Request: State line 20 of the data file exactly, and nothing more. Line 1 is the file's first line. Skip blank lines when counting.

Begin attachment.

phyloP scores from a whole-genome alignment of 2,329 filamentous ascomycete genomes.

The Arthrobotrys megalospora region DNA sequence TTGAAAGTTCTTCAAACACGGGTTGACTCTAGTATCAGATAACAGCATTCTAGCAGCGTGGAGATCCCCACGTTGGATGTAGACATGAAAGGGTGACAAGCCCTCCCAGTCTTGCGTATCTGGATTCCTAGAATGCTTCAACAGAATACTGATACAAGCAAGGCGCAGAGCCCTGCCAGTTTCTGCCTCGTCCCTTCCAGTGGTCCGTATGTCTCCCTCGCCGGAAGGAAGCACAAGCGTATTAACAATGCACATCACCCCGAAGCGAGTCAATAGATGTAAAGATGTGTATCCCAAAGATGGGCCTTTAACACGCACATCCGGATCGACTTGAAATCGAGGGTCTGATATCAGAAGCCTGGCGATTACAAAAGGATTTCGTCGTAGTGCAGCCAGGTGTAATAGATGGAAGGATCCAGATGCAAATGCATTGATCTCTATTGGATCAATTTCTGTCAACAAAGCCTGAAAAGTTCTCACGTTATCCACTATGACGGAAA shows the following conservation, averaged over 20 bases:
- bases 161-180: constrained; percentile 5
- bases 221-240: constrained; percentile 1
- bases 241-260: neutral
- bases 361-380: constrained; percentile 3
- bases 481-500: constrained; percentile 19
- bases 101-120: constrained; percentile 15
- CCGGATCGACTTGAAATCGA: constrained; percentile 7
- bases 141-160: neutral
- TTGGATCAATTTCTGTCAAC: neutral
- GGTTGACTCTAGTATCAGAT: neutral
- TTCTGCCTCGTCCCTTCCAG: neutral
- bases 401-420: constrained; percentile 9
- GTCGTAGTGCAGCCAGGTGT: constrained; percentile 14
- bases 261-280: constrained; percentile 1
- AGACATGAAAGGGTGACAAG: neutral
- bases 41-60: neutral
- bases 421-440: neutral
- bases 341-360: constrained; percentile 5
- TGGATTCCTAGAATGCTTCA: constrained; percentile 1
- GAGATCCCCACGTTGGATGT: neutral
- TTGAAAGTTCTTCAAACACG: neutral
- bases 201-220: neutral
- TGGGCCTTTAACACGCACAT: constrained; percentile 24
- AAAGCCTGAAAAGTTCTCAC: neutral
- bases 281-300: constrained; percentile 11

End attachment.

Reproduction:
- bases 341-360: constrained; percentile 5